Community and Care
Why Should I Attend an Anorexia Treatment Center for Women?
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Anorexia Nervosa Information
The Signs and Symptoms of Anorexia Nervosa
Anorexia Nervosa is diagnosed based on criteria listed in the most recently updated version of the Diagnostic and Statistical Manual of Mental Disorders (DSM). However, there are additional signs to look out for that are common among those who live with Anorexia Nervosa. Anorexia Nervosa is an illness that looks different from person to person, and a client does not need to experience every warning sign listed below to have a problem.
Many people with eating disorders like Anorexia attempt to hide their conditions, and it is not uncommon to experience anosognosia with Anorexia, so it’s important to know what to look out for.
Common mental, physical, and behavioral signs and symptoms of Anorexia include but aren’t limited to the following.
- Weight loss or failure to reach an appropriate weight for one’s age and height
- Unusual food rituals (e.g., eating with small spoons, eating only at certain times, or only eating certain foods, called “safe” foods)
- Restriction of energy (calorie) intake relative to the person’s daily requirements
- Abnormal laboratory findings (e.g., iron deficiency, low blood cell counts, slowed heart rate, changes in thyroid or other hormone levels)
- Hoarding food but not eating it, or cooking for others more frequently but not eating the food themselves
- Increased secrecy, social isolation, or withdrawal from others
- An extreme fear of gaining weight or being “fat,” even if underweight
- Preoccupation with weight, food, or body dissatisfaction
- Dressing in layers or baggy clothes
- Brittle nails or dry skin
- Feeling cold more easily
- Growth of fine hair, called lanugo, on the body
- Menstrual irregularities or loss of menses
- Excessive, rigid exercise routines
- Trouble focusing or concentrating
- Weakened bones
- Thinning hair
- Poor wound healing
- Impaired function of the immune system
- Sleep problems
- GI distress
While typical cases of Anorexia Nervosa may mean that a client is underweight, it does not mean that every person with a restrictive eating disorder like Anorexia will be underweight. In fact, many aren’t. Those who display the signs and symptoms of Anorexia Nervosa but are not underweight may have what is called atypical Anorexia, which is usually diagnosed as other specified feeding or eating disorder (OSFED). OSFED and atypical Anorexia are no less serious than other eating disorders. Ensure that you get the help you need at an eating disorder treatment center for women.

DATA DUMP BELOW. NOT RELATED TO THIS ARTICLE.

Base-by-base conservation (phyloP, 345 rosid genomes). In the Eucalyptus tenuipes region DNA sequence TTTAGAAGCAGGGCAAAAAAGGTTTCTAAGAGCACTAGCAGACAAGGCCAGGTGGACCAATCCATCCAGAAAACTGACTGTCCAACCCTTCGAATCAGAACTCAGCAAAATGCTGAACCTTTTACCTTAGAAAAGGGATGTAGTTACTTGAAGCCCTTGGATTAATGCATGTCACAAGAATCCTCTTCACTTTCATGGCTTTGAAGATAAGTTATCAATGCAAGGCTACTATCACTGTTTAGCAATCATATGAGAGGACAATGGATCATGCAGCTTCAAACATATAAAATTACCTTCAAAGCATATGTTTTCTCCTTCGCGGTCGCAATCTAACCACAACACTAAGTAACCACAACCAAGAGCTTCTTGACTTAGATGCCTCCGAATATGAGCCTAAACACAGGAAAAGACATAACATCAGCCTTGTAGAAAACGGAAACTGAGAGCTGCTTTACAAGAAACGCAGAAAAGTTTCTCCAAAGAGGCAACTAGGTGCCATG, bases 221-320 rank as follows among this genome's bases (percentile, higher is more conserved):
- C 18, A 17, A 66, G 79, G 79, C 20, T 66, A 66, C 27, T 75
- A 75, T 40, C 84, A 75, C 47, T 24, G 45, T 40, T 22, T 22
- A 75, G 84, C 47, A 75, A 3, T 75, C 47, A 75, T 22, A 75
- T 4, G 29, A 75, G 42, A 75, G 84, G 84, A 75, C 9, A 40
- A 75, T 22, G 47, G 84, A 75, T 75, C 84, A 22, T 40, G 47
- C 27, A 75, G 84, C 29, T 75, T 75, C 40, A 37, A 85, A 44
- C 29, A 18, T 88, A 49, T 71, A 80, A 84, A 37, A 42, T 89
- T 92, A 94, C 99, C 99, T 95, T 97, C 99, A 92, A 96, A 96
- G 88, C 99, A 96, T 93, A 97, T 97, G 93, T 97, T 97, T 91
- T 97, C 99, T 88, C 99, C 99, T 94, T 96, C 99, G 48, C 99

You are not alone
How Our Anorexia Treatment Program For Women at Casa Serena Can Help
The new eating disorder treatment program at Casa Serena features a certified nutritionist on staff and usually lasts between 10 and 12 weeks. Our facility is offering two different 10-week courses, based on dialectical behavior therapy, titled DBT for Binge Eating and Bulimia and Radically Open DBT for Eating Disorders. Other group therapies involved in our treatment program include:
-Acceptance of Body Image Dissatisfaction Body Positivity
-Perfectly Imperfect, which addresses emotional eating
-Intuitive Eating Group, using mindfulness to improve self-esteem and body image
-Body + Mind Connection, which treats anorexia and eating disorders as co-occurring conditions
-Food and Metaphor, which identifies and focuses on what food means to you
-8 Keys to Eating Disorder Recovery
-Talking About Eating Disorders, which is a family support group
Outpatient Treatment Opportunities
Our outpatient women's eating disorder treatment programs give clients more flexibility than a residential inpatient treatment program. For women who need to work while attending treatment, take care of their family during treatment, or are stepping down from another level of care, the opportunity to attend an outpatient program can be essential. Outpatient anorexia treatment for women at Casa Serena lets clients tend to their daily life while receiving high-quality, life-changing care.
Dual Diagnosis Care
"Dual diagnosis" refers to the presence of a substance use disorder and at least one additional mental health condition, including eating disorders. Eating disorders like Anorexia frequently co-occur with substance use disorders. If you live with both Anorexia and a substance use disorder, you may benefit from a dual-diagnosis treatment path at Casa Serena.
Evidence-Based Treatments and Therapies
A women's anorexia treatment program should involve a combination of multiple therapies and treatments for optimal results. Casa Serena employs a range of evidence-based approaches in our programs. These include but aren't limited to cognitive behavioral therapy (CBT), trauma resiliency model (TRM), dialectical behavioral therapy (DBT), family systems, and EMDR. These therapies allow you to address Anorexia Nervosa and any potential co-occurring mental or behavioral health concerns.
Every client gets a collaborative initial treatment plan within one day of their admission to Casa Serena. As you progress in treatment, you'll continue to work together to set new goals and adjust your treatment plan as needed.
Help for women by women
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Our goal is to provide women and their families with evidence-based treatment services that also foster community, instill self-determination, and provide them with educational and financial literacy opportunities as they recover from addiction.
Women's Anorexia treatment at Casa Serena has the potential to change and save lives. Everyone with an eating disorder deserves healing. If you're looking for an Anorexia treatment center for women, reach out to Casa Serena today. Call us today to learn more about our eating disorder treatment programs for women and how our women's dual diagnosis treatment center can help.